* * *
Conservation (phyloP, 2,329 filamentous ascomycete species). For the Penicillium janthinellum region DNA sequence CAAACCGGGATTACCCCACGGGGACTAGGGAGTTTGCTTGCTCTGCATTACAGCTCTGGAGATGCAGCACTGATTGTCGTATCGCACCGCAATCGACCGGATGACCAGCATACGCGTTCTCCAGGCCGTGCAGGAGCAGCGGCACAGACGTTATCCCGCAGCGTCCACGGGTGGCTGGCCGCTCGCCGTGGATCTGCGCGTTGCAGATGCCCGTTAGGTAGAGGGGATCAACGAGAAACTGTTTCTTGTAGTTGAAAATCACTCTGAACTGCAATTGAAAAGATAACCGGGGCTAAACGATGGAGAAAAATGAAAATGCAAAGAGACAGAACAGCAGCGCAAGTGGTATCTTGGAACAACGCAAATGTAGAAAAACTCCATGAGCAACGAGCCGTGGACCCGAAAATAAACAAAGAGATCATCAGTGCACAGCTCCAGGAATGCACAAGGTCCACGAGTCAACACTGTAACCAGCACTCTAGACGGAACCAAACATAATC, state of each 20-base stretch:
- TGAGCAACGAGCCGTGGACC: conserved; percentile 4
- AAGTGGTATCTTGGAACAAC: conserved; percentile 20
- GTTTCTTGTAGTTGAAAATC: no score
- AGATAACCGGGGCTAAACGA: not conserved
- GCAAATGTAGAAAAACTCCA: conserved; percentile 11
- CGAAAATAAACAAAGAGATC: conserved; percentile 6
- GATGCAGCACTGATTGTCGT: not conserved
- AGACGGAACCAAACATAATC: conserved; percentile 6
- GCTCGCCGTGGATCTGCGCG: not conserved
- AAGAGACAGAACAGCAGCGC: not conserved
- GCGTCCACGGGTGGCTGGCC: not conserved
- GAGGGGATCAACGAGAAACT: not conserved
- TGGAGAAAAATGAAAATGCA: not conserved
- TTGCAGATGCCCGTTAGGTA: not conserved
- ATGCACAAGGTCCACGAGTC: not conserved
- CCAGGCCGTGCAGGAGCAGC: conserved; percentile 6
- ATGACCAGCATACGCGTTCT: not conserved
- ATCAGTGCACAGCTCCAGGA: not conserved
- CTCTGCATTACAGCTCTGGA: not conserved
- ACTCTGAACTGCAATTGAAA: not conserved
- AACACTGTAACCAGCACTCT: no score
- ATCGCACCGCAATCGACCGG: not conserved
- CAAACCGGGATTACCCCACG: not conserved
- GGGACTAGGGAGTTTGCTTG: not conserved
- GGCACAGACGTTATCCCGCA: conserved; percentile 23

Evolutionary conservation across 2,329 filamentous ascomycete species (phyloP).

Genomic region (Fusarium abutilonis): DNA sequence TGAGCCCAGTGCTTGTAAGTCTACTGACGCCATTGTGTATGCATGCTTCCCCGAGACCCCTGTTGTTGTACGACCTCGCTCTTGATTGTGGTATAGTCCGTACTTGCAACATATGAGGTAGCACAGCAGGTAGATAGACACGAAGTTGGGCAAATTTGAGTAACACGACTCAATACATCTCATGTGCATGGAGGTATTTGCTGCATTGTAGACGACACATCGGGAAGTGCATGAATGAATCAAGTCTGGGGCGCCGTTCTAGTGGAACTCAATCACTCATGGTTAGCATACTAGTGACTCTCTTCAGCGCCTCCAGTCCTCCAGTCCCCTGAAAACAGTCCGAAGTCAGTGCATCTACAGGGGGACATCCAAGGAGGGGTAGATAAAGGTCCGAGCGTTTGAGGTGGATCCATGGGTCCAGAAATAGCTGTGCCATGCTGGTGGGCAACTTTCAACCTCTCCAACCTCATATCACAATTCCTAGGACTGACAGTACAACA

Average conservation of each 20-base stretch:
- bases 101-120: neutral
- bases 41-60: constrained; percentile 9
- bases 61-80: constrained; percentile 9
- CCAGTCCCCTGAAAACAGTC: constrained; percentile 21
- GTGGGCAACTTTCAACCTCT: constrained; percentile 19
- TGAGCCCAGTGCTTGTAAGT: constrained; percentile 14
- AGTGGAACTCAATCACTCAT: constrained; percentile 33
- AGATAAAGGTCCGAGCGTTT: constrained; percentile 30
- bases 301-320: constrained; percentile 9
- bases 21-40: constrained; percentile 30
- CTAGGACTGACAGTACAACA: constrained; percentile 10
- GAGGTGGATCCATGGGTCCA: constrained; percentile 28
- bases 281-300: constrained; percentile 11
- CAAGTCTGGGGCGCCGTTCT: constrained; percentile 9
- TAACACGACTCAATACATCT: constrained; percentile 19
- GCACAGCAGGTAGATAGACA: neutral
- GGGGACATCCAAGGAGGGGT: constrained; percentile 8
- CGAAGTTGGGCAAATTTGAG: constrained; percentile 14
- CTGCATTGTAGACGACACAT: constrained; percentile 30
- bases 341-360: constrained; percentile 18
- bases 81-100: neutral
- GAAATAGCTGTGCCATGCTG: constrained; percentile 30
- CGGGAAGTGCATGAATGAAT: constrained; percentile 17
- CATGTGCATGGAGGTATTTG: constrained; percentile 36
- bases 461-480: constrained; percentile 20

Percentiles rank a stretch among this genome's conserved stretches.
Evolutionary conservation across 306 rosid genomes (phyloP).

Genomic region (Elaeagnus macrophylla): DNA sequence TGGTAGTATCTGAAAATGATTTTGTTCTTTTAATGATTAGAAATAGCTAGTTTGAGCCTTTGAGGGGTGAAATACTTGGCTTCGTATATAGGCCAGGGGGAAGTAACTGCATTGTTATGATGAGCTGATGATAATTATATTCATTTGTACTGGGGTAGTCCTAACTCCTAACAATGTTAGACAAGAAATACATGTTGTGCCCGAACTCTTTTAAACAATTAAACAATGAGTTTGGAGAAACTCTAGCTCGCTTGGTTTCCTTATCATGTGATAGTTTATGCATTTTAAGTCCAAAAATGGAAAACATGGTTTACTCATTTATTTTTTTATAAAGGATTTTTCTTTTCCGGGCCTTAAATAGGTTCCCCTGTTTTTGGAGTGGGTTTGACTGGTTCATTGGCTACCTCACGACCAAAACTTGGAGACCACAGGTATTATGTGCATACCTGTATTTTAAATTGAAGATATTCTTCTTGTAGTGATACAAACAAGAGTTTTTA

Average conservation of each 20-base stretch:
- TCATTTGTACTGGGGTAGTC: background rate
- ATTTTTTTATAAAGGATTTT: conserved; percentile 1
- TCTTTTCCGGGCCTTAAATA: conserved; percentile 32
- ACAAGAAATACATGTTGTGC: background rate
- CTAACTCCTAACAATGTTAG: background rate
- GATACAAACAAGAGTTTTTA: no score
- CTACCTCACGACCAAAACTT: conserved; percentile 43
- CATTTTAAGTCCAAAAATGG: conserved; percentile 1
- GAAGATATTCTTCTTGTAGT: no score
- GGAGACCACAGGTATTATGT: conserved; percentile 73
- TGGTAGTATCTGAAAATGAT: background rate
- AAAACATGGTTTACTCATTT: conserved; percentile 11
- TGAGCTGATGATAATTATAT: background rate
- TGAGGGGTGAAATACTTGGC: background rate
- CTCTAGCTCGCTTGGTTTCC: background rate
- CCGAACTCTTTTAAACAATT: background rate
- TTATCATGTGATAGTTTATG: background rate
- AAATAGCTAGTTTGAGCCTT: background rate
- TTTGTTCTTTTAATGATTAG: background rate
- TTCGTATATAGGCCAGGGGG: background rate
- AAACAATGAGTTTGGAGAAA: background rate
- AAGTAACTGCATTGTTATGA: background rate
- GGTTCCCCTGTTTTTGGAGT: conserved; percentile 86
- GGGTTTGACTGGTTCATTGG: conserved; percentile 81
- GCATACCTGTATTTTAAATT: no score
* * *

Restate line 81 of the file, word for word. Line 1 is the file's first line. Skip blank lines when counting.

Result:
- GGTTCCCCTGTTTTTGGAGT: conserved; percentile 86